Seeing this show in the West End, I sat mesmerised throughout and finished up with a lump in my throat and the ecstatic ovation of a largely schools audience ringing in my ears.
But I was seated dead centre of the second or third row from the stage.
Could I have been seduced by this privileged position where you imagine flaws could be disguised by sheer shock and awe?
No, I was not. I can say that emphatically now.
On a second viewing – different production, different cast, different seat – I was still left marvelling and musing. Once again, I was hugely moved.
It’s a play about innocence against cynicism, about triumph over adversity, about the general dross which life hurls at people who have something about them worth nurturing.
It began, of course, as a hugely successful debut novel by Mark Haddon whose story is told through the eyes of Christopher Boone, aged 15 and somewhere, we deduce, on the autism spectrum.
He can’t tell lies or understand metaphors, doesn’t like to be touched and is happy with a rat for company.
The discovery of his neighbour’s dog Wellington, dead with a garden fork in his side, sets him off on a mission, with us for company, to find the killer.
En route the messiness of his situation becomes apparent – the domestic rows and infidelities that swirl around him as he escapes into the ordered worlds of algebra, of computing, of outer space. One mission morphs into another, much bigger one.
Playwright Simon Stephens brilliantly turned book into script and the National Theatre, aided by the movement specialists of Frantic Assembly and wonderful use of stage props and technology, created a show to do it justice.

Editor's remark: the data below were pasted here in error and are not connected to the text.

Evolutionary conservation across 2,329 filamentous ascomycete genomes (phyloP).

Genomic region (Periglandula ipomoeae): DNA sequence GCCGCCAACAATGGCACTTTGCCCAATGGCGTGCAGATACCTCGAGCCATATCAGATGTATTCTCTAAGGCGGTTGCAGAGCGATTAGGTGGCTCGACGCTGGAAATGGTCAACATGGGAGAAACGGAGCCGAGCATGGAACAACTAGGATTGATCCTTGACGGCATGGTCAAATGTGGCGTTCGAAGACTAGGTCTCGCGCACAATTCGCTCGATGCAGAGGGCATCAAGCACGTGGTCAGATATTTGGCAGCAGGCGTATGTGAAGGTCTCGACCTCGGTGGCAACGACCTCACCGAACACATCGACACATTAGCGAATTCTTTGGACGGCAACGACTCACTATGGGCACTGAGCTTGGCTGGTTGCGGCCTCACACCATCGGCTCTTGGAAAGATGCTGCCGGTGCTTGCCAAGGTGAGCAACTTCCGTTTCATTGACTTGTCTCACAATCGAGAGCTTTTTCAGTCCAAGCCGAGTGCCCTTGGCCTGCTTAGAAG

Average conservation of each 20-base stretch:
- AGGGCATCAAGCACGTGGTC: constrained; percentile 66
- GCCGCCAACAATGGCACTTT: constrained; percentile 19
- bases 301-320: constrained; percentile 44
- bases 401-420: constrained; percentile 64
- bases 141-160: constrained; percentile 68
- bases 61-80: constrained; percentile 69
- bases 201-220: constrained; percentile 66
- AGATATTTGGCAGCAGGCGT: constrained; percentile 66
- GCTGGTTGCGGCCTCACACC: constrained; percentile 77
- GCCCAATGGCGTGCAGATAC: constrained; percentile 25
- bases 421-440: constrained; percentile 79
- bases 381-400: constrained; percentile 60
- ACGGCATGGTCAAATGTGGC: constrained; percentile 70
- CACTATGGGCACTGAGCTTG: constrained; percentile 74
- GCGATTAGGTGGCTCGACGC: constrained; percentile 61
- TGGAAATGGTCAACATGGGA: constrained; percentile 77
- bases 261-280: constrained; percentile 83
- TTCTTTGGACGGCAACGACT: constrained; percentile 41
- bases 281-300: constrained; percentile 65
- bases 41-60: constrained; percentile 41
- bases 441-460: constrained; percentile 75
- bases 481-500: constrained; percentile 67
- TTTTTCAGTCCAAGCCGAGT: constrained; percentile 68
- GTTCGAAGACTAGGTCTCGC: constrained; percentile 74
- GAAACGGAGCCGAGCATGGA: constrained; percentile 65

In fact, they have created and re-created it. This touring version, having to fit into different theatres around the country, is a touch different to the West End version but only in small ways.
It is still a fantastic outward depiction of the inner workings of Christopher’s mind.
The actors in this show will be fit. You will be amazed at some of the carrying and lifting they have to do to bring the boy’s flights of fancy to life on stage.
Several actors have now played Christopher and Joshua Jenkins is as good as any, conveying the spiky vulnerability of someone you will root for while appreciating the challenge he presents to those who care for him.
His parents, played by Stuart Laing and Gina Isaac, are decent but flawed, like so many of us.
His teacher, Siobhan (Geraldine Alexander), is his rock and at times his alter ego. She voices some of his thoughts, reading from the journal in which the boy documents his detective work.
I’ve mentioned a few of the cast but this is very much an ensemble piece and all are good (you might catch Chris Ashby standing in as Christopher during some performances).
One word of advice, though – do stay until the end. I mean, right to the end... beyond the final applause. You won’t regret it.